by Andrew Gillen
In The Race between Education and Technology, Claudia Goldin and Lawrence Katz argue that the rise in inequality in recent years can largely be attributed to the slowdown in educational attainment.
But Lane Kenworthy is not quite convinced. He says that “comparative evidence doesn’t seem especially supportive of the Goldin-Katz hypothesis,” showing a graph of changes in schooling and inequality by country, and there is not a clear link absent the US.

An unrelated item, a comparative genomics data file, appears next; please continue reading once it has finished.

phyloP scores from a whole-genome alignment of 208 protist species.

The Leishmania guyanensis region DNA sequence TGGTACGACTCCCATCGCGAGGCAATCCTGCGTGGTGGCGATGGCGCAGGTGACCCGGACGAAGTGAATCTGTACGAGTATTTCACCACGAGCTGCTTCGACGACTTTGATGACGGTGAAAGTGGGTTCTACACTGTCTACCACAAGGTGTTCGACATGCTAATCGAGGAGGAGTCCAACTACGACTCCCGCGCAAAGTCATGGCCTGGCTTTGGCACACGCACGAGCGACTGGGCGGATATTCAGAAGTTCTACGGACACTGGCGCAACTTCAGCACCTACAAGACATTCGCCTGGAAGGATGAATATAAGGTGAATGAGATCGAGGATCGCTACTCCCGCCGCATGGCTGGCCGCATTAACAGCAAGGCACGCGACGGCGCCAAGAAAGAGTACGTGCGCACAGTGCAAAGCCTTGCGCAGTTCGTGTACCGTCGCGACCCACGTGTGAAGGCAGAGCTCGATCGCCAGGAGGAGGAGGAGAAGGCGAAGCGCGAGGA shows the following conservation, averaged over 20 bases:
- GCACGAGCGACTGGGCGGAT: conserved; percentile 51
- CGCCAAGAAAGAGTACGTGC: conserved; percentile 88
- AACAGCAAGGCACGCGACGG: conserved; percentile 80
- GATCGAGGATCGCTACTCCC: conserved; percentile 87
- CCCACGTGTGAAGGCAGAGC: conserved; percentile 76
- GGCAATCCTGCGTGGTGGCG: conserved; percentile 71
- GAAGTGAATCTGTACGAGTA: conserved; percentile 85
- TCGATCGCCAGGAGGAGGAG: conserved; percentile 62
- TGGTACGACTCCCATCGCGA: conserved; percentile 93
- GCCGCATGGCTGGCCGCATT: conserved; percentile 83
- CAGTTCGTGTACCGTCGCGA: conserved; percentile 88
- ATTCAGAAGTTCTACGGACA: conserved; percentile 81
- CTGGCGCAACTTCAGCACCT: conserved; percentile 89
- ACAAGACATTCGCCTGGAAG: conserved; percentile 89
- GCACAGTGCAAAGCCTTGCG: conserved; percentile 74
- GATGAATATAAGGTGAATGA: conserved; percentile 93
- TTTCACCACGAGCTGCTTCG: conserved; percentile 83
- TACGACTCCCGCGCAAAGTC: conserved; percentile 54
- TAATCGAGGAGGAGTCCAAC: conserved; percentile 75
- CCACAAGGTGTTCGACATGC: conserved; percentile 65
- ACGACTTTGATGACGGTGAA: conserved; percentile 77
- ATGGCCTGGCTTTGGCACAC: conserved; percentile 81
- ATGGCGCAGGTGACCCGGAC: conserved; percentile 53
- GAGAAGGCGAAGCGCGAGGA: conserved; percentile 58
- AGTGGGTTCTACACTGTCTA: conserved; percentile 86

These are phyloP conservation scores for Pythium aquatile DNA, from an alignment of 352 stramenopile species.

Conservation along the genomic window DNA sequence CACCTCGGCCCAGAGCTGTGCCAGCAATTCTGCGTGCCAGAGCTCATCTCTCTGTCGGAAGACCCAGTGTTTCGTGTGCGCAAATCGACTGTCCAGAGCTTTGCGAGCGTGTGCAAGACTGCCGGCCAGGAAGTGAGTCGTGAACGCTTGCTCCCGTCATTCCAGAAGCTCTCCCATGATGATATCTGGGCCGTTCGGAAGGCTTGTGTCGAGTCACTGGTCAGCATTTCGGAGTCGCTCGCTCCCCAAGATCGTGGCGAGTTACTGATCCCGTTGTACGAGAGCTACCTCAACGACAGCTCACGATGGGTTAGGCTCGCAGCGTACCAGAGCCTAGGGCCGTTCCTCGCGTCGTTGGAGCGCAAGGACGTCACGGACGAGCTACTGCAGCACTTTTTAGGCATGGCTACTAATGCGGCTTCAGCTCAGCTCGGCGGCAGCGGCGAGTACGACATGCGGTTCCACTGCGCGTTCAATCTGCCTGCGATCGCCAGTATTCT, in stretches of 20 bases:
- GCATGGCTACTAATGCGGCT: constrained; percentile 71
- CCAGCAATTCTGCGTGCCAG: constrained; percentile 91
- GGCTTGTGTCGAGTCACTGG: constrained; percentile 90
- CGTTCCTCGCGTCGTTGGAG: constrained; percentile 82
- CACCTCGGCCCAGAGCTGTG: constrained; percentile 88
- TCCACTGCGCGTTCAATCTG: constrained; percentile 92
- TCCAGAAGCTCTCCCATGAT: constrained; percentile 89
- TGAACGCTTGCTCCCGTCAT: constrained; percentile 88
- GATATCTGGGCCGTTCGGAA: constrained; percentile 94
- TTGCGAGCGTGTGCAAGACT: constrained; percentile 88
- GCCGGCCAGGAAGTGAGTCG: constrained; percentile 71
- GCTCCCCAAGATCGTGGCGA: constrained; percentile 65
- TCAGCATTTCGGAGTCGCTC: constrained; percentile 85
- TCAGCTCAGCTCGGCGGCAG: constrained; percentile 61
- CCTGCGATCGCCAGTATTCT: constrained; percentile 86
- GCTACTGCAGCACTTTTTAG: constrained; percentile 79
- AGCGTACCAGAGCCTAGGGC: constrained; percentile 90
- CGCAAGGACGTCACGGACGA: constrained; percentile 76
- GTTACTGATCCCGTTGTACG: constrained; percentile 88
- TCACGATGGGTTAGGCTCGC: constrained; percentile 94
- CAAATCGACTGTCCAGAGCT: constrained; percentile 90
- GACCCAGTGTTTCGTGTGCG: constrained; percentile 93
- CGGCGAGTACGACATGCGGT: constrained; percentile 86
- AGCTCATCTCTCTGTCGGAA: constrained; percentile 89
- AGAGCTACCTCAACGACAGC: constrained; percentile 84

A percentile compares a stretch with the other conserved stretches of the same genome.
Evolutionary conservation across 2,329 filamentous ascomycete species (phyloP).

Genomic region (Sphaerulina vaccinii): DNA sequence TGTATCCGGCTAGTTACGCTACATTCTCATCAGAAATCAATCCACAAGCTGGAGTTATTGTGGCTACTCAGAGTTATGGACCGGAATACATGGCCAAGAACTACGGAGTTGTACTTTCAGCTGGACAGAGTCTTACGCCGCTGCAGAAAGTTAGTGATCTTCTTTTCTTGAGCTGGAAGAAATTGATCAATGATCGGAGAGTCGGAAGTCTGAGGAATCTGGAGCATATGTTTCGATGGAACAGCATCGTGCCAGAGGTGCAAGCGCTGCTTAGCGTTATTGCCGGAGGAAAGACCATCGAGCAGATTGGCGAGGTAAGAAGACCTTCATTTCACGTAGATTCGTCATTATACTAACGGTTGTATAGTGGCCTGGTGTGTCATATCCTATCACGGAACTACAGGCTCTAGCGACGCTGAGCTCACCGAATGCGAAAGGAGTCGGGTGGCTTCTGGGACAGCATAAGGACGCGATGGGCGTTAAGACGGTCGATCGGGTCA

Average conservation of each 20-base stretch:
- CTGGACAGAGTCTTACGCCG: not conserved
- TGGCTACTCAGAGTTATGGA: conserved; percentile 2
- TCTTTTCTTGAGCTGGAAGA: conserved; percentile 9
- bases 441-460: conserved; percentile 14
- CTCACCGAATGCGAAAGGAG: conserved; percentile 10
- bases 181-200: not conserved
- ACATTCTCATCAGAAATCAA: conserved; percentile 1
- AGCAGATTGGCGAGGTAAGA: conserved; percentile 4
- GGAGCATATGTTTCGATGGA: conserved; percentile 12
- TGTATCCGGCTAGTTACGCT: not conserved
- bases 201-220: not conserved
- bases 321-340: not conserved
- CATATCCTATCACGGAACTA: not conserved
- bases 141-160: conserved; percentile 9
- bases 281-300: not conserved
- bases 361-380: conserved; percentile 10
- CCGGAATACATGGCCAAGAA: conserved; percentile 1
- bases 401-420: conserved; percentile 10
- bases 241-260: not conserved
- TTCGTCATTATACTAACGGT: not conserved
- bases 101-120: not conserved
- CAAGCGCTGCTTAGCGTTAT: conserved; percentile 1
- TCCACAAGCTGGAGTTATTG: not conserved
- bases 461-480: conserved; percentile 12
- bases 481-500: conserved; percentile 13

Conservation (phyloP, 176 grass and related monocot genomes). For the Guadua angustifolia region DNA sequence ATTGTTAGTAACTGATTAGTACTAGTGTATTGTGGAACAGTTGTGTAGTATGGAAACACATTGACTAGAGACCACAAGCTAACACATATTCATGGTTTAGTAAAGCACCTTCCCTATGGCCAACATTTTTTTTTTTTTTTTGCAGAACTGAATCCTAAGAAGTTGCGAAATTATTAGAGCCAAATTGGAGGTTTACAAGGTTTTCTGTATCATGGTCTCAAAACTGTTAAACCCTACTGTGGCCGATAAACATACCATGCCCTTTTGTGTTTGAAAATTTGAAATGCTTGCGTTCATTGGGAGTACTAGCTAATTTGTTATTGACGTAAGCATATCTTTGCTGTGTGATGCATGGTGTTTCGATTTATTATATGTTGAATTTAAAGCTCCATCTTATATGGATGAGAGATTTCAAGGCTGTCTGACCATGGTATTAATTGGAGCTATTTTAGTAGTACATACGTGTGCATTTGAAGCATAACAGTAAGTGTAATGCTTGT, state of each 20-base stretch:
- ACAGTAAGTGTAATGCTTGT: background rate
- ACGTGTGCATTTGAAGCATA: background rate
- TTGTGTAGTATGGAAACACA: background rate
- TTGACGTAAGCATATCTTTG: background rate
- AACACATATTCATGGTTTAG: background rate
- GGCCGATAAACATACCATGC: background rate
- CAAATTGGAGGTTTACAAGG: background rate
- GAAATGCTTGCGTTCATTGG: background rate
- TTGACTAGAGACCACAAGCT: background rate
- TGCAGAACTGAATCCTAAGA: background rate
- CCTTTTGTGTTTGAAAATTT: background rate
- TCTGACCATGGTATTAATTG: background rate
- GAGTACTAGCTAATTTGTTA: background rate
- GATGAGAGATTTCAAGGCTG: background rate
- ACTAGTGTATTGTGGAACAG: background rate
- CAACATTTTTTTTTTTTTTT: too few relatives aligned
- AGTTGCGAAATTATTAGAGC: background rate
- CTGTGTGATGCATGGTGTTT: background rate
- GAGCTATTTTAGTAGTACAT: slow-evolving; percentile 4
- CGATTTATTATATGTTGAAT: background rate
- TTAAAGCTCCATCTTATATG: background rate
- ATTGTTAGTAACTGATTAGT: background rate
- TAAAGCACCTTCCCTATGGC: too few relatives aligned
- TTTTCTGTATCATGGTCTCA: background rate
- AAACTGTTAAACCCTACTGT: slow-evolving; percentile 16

He also notes that “the key features of the rise in U.S. income inequality are soaring incomes among the top 1% of households (especially the top 0.1%) and slow income growth in the bottom half of the distribution. A slowdown in the supply of college graduates is unlikely to be the key to either of these two developments.”